English cricket has been agog with news about the new sensation that has set Thames on fire during this cricket season. Not a day passes by without one story or the other appearing in the media about the super fast bowler who puts the fear of God, and of the cricket ball too, in the minds of opposing batsmen. He helped England win the World Cup by holding his nerve in the Super Over in circumstances that would have put fear in the minds of even the most seasoned of campaigners. And during the ongoing Ashes series, he has been the lead performer for the home side, helping them to attain some semblance of respect before a far superior visiting side.
On a roll
To say that Jofra Archer is the toast of English cricket at present would be a massive understatement. He has had a wonderful run since the season started in May and there has hardly been any match where he has not influenced the outcome. He is young, a strapping bundle of energy, bowls fast and can knock down even the best of batsmen. A wave of excitement surges through the ground every time he takes the ball in his hands and walks to the top of his bowling mark. This should give one some idea as to why critics are going gaga over him and his exploits.
Archer was born in Barbados to his British father and Bajan mother, which made him eligible for getting a British passport. After spending his initial years in the country of his birth, he moved to England in 2016 and straightaway made the critics sit up and take notice of the prodigious talent that he is blessed with. He played for Sussex in English county championship and proved in no uncertain terms that the assessment of a peer cricketer that “the sky is the limit” was no exaggeration in his case. The impact created by his exploits was so great that the English and Wales Cricket Board (ECB) changed its norms regarding qualification for playing for England from seven years to three, which made Archer eligible for turning out for the country of his father in the World Cup.
This proved to be a masterstroke as Archer spearheaded England’s bowling attack in the World Cup, picking up 20 wickets. He featured in all 11 eleven matches and bagged three wickets in five of these games. He improved by leaps and bounds as the tournament progressed and in the final, England skipper Eoin Morgan had no hesitation in handing over the ball to him when the game moved into the Super Over. It would have been nerve-racking for even experienced bowlers to keep their cool in such a situation but Archer delivered at the crunch when the Kiwis needed two to win off the final ball, thus helping to script a memorable win on boundary countback for his side even as the Super Over ended in a tie.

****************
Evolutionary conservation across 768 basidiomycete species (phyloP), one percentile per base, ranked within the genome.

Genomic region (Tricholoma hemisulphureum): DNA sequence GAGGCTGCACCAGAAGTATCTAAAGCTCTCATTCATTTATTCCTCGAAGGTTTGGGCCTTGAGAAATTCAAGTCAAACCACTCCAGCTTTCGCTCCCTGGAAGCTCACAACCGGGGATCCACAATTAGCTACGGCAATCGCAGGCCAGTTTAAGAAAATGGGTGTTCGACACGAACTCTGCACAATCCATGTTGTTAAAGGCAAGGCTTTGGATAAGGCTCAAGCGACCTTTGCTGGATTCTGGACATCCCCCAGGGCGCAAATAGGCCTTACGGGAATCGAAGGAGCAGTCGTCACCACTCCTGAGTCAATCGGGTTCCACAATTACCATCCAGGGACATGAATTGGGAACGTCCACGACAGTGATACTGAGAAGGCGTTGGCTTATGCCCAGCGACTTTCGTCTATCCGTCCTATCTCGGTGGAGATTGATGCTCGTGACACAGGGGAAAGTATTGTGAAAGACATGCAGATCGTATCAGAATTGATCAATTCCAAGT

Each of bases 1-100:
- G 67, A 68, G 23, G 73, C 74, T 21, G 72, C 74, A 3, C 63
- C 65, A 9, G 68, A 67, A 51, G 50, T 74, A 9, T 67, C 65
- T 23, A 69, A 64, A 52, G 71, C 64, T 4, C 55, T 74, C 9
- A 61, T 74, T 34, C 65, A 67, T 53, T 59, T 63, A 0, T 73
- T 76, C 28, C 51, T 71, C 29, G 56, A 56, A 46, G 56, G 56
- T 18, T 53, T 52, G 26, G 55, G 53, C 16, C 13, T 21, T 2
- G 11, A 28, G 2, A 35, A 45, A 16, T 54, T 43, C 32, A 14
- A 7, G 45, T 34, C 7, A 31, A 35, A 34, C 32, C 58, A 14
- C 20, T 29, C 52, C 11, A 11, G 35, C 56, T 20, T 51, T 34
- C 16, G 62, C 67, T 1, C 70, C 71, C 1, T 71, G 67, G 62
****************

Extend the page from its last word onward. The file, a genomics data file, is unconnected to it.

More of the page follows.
The Ashes Test series that followed has seen Archer growing in stature with each passing match. He was not included in the playing eleven for the first Test that England lost by 251 runs. Making his debut in the second Test, which was held at Lord’s, Archer gave notice of the tremendous pace that he could generate even with the old ball by felling Steven Smith with a vicious bouncer. This gains further significance when one considers the fact that Smith is considered as one of the top batsmen in the world presently, given his current form that saw him score a century in each innings in the first Test. Displaying sublime touch that made bowlers tear their hair in frustration, Smith had reached 80, when Archer, bowling with the old ball, stunned him with a bouncer delivered at a pace of 92.6 miles per hour. Despite seeing the ball very well, both on account of his long tenure at the crease and the excellent nick he was in, Smith could not react fast enough and was struck on the back of his helmet, making him fall forward. He left the crease after consultation with the Aussie team doctor and resumed his innings later and managed to add 12 runs to his score. But it was subsequently found that he was suffering from concussion brought about by the impact caused by ball striking him at a high speed and could take no further part in the match.